The apparatus inlet conduit 16 connects to an inlet of a carbon filter bed 20. The carbon filter 20 includes carbon beds (not shown) that have a quantity of activated charcoal (not shown) for absorbing free residual chlorine (not shown) contained in the water flowing from the municipal water supply. The carbon filter 20 is preferably a commercially available carbon filter bed. The carbon filter 20 is preferably sized to remove all or substantially all of the chlorine based upon a maximum flow capacity of the point of use and the amount of chlorine in the water at the supply inlet conduit 12. Alternatively, the carbon filter 20 is formed of two or more such filters connected in parallel and/or series depending on the amount of free chlorine residual to be removed. Typically, two or more filters would be required only in large commercial or industrial applications.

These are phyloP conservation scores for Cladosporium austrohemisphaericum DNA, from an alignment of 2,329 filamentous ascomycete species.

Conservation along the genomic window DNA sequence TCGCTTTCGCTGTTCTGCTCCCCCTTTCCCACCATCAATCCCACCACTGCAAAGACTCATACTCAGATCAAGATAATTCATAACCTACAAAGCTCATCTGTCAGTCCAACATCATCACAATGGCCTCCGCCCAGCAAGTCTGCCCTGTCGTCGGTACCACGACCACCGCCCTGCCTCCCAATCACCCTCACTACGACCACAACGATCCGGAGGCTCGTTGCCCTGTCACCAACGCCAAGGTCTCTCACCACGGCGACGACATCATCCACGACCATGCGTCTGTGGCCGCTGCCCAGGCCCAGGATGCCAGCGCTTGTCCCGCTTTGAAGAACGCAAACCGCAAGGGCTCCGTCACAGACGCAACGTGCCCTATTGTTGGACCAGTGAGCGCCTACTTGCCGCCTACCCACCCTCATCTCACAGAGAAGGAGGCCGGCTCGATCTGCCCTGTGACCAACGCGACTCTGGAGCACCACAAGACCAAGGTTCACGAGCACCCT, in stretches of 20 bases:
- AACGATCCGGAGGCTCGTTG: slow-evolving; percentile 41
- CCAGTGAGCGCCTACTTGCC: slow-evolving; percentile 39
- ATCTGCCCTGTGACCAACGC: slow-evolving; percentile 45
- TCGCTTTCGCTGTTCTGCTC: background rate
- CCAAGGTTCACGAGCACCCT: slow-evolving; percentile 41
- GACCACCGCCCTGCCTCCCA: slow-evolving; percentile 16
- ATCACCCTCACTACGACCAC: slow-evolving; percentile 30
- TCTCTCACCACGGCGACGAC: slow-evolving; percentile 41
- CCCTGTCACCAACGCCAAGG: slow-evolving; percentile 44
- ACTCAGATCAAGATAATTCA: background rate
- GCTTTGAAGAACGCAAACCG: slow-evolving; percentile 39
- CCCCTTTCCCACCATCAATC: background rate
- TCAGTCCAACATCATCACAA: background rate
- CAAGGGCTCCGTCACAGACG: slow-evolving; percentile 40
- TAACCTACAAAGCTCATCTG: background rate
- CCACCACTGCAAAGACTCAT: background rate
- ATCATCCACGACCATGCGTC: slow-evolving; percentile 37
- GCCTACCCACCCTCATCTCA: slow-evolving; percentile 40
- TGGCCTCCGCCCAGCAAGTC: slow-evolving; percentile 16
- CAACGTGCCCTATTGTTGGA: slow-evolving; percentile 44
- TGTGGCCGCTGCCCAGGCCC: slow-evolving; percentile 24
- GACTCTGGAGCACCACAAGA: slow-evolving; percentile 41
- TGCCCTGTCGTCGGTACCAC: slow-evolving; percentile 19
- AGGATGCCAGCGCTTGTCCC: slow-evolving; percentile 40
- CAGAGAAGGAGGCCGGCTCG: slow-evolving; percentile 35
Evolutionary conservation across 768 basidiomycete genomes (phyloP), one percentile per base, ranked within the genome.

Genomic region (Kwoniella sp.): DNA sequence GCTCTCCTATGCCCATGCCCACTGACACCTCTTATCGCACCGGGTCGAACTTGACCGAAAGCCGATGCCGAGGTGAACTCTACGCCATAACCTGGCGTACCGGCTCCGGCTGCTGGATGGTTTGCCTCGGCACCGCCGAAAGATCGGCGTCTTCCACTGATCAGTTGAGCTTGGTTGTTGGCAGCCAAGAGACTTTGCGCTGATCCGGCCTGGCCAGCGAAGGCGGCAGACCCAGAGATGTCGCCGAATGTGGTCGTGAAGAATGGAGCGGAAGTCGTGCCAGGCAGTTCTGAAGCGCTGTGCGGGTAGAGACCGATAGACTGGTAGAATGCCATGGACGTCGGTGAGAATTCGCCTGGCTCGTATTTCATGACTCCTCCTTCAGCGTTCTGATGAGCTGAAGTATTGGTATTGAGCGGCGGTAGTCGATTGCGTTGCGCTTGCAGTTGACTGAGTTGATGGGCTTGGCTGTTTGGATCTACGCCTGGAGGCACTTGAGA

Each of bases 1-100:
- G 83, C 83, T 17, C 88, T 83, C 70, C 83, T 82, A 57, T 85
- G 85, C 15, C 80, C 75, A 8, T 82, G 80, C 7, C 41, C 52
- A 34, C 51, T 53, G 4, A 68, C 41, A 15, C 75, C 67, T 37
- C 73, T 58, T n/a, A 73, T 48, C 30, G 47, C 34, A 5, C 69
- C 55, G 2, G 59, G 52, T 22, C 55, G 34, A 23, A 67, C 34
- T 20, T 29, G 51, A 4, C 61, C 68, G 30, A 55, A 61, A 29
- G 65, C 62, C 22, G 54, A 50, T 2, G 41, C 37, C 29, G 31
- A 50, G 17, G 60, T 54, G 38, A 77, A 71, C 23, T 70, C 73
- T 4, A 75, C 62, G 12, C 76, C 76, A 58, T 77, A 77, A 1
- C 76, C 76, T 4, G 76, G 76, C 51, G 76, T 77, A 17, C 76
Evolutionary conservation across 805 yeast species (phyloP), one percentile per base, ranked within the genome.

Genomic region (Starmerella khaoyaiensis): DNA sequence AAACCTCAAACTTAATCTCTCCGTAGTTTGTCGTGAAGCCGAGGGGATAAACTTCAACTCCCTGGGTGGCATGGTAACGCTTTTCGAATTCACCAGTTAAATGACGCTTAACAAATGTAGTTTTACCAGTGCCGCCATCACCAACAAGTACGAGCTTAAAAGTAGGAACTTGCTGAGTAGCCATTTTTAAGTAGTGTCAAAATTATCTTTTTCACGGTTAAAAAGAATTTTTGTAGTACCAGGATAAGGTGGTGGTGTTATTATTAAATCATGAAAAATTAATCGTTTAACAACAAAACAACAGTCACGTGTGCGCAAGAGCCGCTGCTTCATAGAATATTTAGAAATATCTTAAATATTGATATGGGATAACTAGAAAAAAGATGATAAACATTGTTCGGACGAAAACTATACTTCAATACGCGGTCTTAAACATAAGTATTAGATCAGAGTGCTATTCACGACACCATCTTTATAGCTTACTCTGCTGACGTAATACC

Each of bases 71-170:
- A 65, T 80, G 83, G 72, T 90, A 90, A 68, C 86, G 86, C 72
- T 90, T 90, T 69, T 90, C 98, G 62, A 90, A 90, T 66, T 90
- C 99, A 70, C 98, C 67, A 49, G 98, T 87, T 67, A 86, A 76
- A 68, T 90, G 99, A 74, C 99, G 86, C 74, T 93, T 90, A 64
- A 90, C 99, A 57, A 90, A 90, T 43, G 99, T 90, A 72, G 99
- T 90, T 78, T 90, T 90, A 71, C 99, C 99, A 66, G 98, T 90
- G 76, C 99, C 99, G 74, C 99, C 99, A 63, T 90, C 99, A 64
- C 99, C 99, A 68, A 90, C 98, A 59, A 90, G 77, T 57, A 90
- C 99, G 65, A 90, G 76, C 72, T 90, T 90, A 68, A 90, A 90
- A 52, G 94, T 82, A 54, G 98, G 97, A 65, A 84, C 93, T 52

An outlet of the carbon filter 20 is connected to an inlet of a particle filter 22. The particle filter 22 is preferably a particulate filter that can remove carbon particles (not shown) shed from the carbon filter 20 as well as any other solid particles (not shown) found in the water received from the municipal water supply. The particle filter 22 is preferably a commercially available particle filter. The particle filter 22 is preferably sized to remove an amount of solids based on the capacity and properties of the water supply and requirements of the point of use. Alternatively, the particle filter 22 is formed of two or more such filters connected in parallel and/or series depending upon the amount of solids to be removed from the water. As stated above, typically, two or more filters would be required only in large commercial or industrial applications.